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How Do Flying Snakes Glide Through the Air? ‘It’s Hard to Believe’


Jake Socha is an expert on flying snakes who uses detailed scientific terminology such as “this big, wiggly, ribbon thing” to describe his soaring quarry.

It is an apt description, but don’t be fooled. When a snake launches off a tree in its Southeast Asian habitat and lands on another tree dozens of feet away, there is nothing random about those wiggles.

A professor of biomedical engineering and mechanics at Virginia Tech, Dr. Socha and his colleagues published a study on Monday in Nature Physics supporting the hypothesis that the midair undulations (the wiggles) are actually carefully coordinated and highly functional processes that enhance the dynamic stability of the snake in flight.

“I wouldn’t say all the mysteries are solved,” Dr. Socha said, “but we have a big piece of the story filled in.”

Flying is a bit of a misnomer for what the snakes do. The slithering airborne creatures tend to fall strategically or glide, meaning they do not gain altitude like a bird or an insect. Their flights generally last only a couple of seconds, at a speed of around 25 miles per hour, and they land without injury. To the untrained eye, it might look as if the snake just fell out of a tree by accident, wiggling frantically as it plummets to earth. Not so.

Once it goes airborne — after inching out on a tree limb and pushing off the branch — the snake moves its ribs and muscles to extend the width of its underside, transforming its body into a structure that redirects airflow like a parachute or a wing. A cross section of the snake’s body midair would show that its normal circular shape becomes triangular and the whole body undulates as it glides toward its target.

Once in Singapore, Dr. Socha and a group of researchers witnessed a snake jump from 30 feet up and travel over 60 feet in the air on a windless day.

“It was like an athlete hitting its stride,” he said. “It was like, ‘I know what I’m doing, I’m off and you’ll never see me again.’”

For years Dr. Socha wondered if the undulations were functional for flight or whether the snakes were simply repeating the same motion in air that they use to move across land and through water.

The researchers, including Isaac Yeaton, a doctoral candidate in mechanical engineering, took about a half-dozen flying snakes to a four-story, black-box cube on the Virginia Tech campus. The cube, which can be used for student projects and experiments in arts, science and engineering, is equipped with a high-speed, motion-capture camera system. The researchers attached infrared reflective tape to the snakes, and fashioned a high tower with a launching branch and a lower tower disguised as a tree for a landing spot. Then they let the snakes fly.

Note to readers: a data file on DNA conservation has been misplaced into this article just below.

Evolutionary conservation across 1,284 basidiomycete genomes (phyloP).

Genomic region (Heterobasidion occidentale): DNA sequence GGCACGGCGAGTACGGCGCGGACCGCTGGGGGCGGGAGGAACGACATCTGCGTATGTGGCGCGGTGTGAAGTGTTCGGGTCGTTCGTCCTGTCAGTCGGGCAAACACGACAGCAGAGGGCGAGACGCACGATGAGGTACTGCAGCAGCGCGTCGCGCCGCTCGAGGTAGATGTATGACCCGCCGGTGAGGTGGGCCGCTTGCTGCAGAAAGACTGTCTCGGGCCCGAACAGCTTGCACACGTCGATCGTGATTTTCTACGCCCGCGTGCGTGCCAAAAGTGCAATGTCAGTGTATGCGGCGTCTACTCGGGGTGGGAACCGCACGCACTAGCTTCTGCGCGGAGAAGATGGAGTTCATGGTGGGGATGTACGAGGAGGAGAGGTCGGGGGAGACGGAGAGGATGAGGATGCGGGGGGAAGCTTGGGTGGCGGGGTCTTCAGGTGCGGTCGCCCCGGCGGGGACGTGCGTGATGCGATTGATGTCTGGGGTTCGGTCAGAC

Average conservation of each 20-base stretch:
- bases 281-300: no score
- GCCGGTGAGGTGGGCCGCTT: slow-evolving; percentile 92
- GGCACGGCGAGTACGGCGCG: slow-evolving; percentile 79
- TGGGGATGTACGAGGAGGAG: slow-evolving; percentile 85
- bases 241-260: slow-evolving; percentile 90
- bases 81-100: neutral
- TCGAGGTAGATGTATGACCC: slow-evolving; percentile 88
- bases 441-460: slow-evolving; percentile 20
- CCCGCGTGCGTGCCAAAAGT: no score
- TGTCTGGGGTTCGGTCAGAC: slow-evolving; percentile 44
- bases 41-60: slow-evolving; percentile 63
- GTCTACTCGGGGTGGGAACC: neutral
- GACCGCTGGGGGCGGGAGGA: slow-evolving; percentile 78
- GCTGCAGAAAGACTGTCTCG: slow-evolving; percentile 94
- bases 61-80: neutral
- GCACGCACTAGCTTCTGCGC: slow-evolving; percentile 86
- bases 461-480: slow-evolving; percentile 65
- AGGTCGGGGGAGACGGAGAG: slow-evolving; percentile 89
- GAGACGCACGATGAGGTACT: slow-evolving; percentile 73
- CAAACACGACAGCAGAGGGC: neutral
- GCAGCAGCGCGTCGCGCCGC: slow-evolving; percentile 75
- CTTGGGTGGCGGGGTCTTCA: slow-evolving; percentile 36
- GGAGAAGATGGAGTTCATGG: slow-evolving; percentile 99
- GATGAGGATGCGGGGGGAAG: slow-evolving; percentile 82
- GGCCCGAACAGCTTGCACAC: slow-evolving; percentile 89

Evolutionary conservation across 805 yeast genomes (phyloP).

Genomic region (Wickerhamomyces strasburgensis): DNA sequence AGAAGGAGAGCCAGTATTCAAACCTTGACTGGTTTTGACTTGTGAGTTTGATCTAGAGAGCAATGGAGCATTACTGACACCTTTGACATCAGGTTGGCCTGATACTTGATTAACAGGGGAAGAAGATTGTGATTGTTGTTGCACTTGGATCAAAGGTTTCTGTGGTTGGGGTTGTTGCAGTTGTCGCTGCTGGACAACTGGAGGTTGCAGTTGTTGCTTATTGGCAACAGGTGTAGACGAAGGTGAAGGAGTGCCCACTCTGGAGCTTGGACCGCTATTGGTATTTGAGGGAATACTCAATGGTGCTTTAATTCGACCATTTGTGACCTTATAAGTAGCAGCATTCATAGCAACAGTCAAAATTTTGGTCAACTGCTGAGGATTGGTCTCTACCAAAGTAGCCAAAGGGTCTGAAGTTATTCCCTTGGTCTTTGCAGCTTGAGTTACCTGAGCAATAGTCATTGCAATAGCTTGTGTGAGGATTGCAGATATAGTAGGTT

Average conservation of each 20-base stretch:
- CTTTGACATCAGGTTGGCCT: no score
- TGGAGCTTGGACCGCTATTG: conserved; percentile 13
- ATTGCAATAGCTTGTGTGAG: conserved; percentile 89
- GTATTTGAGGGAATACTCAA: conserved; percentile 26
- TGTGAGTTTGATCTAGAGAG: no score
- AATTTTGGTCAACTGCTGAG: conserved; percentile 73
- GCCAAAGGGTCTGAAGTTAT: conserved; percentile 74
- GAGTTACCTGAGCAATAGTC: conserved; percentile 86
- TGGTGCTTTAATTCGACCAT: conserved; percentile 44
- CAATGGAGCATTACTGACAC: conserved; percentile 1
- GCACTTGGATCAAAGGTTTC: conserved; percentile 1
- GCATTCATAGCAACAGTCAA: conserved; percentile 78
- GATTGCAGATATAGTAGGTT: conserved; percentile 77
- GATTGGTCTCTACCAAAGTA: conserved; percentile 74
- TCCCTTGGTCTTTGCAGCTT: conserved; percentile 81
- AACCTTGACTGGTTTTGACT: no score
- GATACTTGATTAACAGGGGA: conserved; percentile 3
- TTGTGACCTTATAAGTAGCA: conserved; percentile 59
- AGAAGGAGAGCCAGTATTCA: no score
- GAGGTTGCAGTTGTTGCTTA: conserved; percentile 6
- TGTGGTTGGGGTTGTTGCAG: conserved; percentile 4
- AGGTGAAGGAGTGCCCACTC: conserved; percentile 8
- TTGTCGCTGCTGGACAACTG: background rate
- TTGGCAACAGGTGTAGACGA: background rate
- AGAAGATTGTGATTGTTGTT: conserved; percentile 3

Mr. Yeaton, who was once surprised when one of the snakes landed in his arms as he stood on the floor, said they observed over 150 flights of Chrysopelea paradisi — one of five kinds of flying snakes — during a week in 2015.

“It’s hard to believe a snake can do this,” Mr. Yeaton said. “It’s kind of scary. But there’s a lot of intricate things that are going on.”

The researchers collected the data and then created three-dimensional computer models to show every angle of the snake in flight.

The models illustrated that the undulations contain vertical waves as well as horizontal. And the waves flow proportionally, with the vertical waves twice the frequency of the horizontal waves.

They also found that the back end of the snake moved up and down vertically along what they called the dorsoventral axis, adding to its up-and-down or pitch stability.

“Other animals undulate for propulsion,” Mr. Yeaton said. “We show that flying snakes undulate for stability.”

Using the computer models, the researchers could also eliminate some or all of the undulations for comparison. Without them, the snake falls haphazardly and dangerously, like a Frisbee that is thrown without spin.

The information from the study, the researchers said, could have applications for robotics, particularly in search and rescue. Because, as Dr. Socha might say, wiggly ribbon things are good at getting into tight spaces, like through the rubble of an earthquake. And they could fly from one rescue site to another.

“I hope that before the end of my life that we do have a search-and-rescue robot based on flying snakes,” he said.



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